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Tom MacKinnon, BMO Capital Markets Equity Research - MD & Analyst [90]

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So what you got in this quarter, we'll just assume to throw that out for each quarter for the next several quarters? Or is that the way we should be thinking about that little line?

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Garry MacNicholas, Great-West Lifeco Inc. - Executive VP & CFO [91]

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Yes. I don't recall anything unusual in this line, we might have had some favorable mortality for a -- but it's quite small. So yes.

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Tom MacKinnon, BMO Capital Markets Equity Research - MD & Analyst [92]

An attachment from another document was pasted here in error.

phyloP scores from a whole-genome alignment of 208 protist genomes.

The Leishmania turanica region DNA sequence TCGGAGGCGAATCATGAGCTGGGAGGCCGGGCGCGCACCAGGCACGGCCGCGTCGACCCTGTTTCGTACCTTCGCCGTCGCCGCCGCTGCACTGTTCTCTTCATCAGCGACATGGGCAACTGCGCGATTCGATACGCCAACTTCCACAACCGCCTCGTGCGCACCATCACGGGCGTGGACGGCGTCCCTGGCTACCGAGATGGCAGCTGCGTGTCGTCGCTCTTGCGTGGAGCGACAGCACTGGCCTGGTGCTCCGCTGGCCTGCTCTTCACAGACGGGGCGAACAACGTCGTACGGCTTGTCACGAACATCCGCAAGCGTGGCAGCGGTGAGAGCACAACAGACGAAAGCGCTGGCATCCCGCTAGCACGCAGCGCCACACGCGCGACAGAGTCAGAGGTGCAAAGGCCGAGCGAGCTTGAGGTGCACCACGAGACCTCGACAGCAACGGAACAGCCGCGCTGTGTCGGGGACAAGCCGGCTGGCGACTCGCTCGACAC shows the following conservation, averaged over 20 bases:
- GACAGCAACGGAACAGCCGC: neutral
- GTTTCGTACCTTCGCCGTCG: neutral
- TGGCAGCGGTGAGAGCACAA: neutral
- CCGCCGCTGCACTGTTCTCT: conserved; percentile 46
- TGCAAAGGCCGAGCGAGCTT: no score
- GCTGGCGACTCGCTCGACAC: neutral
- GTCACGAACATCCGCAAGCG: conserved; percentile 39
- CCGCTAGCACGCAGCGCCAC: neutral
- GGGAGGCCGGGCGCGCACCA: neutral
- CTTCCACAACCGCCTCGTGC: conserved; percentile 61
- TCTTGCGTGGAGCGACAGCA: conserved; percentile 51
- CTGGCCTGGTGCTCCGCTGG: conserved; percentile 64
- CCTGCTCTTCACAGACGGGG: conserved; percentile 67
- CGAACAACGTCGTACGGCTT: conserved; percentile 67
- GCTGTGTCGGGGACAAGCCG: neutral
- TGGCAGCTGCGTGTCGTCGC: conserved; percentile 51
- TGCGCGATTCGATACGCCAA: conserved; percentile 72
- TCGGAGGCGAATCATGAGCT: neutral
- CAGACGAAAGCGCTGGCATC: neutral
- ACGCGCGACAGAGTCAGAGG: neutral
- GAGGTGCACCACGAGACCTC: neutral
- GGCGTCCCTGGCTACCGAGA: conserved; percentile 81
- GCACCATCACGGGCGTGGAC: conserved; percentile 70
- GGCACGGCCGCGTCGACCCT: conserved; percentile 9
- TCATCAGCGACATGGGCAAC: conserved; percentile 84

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And with respect to the commentary around all the growth and expected profit quarter-over-quarter. And it seems to be primarily related to group insurance business, group wealth and then group life and health insurance. And I think you had talked about margin restoration. I assume that's the way you look at this business in terms of group Life & Health, in particular, on a margin basis. So my comment here is why not disclose that margin so we can see how that growth in expected profit would be because an SOE for group life and health businesses and as useful, as I would say, as a margin would be in that. So that's just a comment.

And then -- so a comment and maybe a hint as well because we've seen a margin disclosure for group life and health insurance from another guy that we cover. And then I guess it wouldn't be a Great-West Lifeco call without asking about what's going on in your hunt for a U.S. asset manager or U.S. record keeper. Is that still on the front burner? Can you give us any color there?

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Paul Anthony Mahon, Great-West Lifeco Inc. - President, CEO & Director [93]